Between eating too little and eating too much: My Journey - Simran Bhola
I first remember feeling conscious about my weight and starving myself to the point of malnutrition when I was in 10th standard. I remember being called “bhains” “moti”, etc. by my closest friends which hurt me so much that I started feeling conscious of the way I look. I was never overweight but I have been a chubby kid. I never felt unhealthy. But I do wish I had someone who had told me that you are okay the way you are as long as you feel happy and healthy. I was a great dancer but pretty bad at sports, and this unfortunately led to more comments about my weight coming my way. This whole idea of how we look, the misconception of what ”fit” looks like consumes so many of us and we keep carrying that burden of negative body image until we are introduced to the concept of self-love.
Within a year of hiding food, starving myself, and counting calories, I achieved my target; I became so thin, and the more people told me I was looking thin, the more confident I became and that led to me eating even less food than I was. After a point, it became a matter of concern for my family. They started to push me to eat more and eating started to feel like an accomplishment.
It was in 12th standard when I finally started to eat normally because my obsession with weight loss shifted to studies. I studied day and night to achieve the highest scores I could get - the more I studied, the more I started to eat due to stress.
And within a year the chubby Simran was back! In my first year of college at Delhi University, I fell in love for the first time. After being rejected, the cycle of attaching my image to my body weight began, and once again, that phase of insecurities, counting calories, and eating less than my body required resurfaced. I lost 20 kilos of weight within a span of 3 months. As I resumed college in my second year, I was so thin that my neck started to look like a giraffe’s. Everyone started to make fun of my appearance.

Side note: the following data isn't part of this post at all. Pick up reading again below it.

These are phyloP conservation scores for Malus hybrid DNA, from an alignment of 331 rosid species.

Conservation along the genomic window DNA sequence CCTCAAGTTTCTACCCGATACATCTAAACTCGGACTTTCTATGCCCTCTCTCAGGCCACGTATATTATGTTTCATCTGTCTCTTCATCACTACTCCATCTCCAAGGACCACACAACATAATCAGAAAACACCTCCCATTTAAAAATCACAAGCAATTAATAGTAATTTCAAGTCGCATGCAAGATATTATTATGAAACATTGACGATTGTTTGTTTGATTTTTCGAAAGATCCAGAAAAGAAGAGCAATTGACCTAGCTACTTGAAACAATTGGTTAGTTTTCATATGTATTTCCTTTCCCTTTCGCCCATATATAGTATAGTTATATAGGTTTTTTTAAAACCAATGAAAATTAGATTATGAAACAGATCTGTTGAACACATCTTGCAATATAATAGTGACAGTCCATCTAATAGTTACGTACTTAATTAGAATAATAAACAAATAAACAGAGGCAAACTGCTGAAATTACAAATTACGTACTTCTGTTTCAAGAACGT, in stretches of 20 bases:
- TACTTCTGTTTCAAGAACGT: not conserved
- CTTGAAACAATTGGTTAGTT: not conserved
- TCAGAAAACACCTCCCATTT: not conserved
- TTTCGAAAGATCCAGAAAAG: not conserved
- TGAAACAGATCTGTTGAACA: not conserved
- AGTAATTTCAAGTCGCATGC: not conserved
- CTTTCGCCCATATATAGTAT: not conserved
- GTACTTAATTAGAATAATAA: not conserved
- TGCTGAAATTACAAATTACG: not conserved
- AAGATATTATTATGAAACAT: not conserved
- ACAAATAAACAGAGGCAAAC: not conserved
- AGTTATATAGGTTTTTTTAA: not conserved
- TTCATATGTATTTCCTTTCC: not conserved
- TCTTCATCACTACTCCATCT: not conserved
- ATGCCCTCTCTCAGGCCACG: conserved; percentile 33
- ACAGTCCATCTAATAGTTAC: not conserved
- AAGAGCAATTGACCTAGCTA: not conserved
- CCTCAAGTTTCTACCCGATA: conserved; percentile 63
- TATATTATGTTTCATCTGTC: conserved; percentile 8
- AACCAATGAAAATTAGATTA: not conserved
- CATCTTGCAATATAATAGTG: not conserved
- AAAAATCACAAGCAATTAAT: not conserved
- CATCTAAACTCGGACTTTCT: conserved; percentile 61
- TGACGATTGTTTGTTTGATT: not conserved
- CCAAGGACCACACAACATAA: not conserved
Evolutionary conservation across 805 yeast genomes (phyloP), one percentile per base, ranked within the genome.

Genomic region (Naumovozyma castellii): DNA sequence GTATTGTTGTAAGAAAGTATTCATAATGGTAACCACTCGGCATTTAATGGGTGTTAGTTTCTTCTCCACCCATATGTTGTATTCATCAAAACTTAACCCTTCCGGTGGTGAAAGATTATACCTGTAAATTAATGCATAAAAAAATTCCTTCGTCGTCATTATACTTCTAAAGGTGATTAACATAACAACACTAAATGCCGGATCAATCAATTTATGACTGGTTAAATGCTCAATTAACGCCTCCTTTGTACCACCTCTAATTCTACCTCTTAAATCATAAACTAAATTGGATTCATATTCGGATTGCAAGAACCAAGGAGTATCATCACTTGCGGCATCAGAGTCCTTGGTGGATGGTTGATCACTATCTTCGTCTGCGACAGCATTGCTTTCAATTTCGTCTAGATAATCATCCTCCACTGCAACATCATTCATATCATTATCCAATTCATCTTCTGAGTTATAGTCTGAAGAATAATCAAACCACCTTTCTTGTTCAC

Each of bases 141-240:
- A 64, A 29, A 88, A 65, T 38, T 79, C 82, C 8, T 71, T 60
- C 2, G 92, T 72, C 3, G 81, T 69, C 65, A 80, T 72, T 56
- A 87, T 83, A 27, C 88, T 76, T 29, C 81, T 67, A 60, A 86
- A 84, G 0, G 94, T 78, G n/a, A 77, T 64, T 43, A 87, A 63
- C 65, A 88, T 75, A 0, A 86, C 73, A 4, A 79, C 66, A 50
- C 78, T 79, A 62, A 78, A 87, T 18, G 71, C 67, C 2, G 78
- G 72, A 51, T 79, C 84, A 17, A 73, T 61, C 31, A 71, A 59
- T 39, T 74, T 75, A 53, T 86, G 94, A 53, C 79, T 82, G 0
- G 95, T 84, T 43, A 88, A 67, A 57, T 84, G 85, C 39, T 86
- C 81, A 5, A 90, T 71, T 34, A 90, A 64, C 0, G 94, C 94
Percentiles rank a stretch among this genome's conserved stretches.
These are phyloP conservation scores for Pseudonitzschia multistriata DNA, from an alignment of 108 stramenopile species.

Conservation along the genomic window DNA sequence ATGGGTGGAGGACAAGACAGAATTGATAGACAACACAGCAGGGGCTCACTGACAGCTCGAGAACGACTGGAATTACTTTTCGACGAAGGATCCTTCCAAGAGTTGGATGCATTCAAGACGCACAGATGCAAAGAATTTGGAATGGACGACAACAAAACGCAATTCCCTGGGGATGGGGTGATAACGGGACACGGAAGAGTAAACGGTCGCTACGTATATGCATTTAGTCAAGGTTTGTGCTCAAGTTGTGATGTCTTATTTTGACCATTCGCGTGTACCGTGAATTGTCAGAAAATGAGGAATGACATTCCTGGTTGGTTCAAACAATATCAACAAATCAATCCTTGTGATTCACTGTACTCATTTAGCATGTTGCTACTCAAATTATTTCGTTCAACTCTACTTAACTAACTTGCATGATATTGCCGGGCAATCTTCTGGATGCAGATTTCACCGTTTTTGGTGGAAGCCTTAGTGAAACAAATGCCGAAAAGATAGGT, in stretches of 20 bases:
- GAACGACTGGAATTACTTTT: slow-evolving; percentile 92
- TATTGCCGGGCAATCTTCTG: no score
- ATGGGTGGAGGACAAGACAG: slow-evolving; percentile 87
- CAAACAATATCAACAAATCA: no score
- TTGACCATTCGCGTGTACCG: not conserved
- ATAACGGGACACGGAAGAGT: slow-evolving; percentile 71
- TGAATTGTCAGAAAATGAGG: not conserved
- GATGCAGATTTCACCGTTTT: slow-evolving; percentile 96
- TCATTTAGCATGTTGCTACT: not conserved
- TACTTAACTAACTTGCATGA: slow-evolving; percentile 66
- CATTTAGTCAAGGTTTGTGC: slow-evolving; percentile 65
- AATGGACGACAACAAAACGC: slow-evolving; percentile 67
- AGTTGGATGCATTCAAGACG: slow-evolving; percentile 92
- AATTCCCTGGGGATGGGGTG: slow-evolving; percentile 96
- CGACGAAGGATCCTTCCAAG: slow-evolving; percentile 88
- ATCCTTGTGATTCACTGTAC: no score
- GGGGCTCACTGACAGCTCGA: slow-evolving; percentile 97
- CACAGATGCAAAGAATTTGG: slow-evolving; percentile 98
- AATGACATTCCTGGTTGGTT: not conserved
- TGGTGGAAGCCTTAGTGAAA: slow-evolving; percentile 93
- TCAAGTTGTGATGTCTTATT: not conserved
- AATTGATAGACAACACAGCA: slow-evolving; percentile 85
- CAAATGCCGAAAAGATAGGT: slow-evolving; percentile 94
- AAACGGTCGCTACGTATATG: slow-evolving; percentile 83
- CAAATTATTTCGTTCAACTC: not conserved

That was the time I started to realise that no matter what my body weight is, people are still going to pass comments.
I had an epiphany about a year ago that a healthy body does not mean only a thin body. I have had 4 cycles in the past decade, of gaining and losing a lot of weight over a very short period of time. And at the age of 25, after knowing my patterns, and getting diagnosed with severe obsessive-compulsive disorder, anxiety and minor depression, I became cognizant of what I was eating, what my body needed, and what I needed to do to feel healthy.
After joining Freed, I feel I had the courage to accept that the problem still exists, and I researched more about the relationship between eating disorders and OCD. Researchers have been trying to study the correlation between OCD and an eating disorder and having experienced both, I feel that often overlap or feed into each other. Among other statistics, this article by Samantha Bothwell, BMFT states that 2-8% of people with OCD have eating disorders, while 2-48% of people with eating disorders have OCD.
If only someone had told me when I was experiencing this, that I am okay the way I am, that I don’t need to change my body weight to feel accepted by people, my life would have been much easier.
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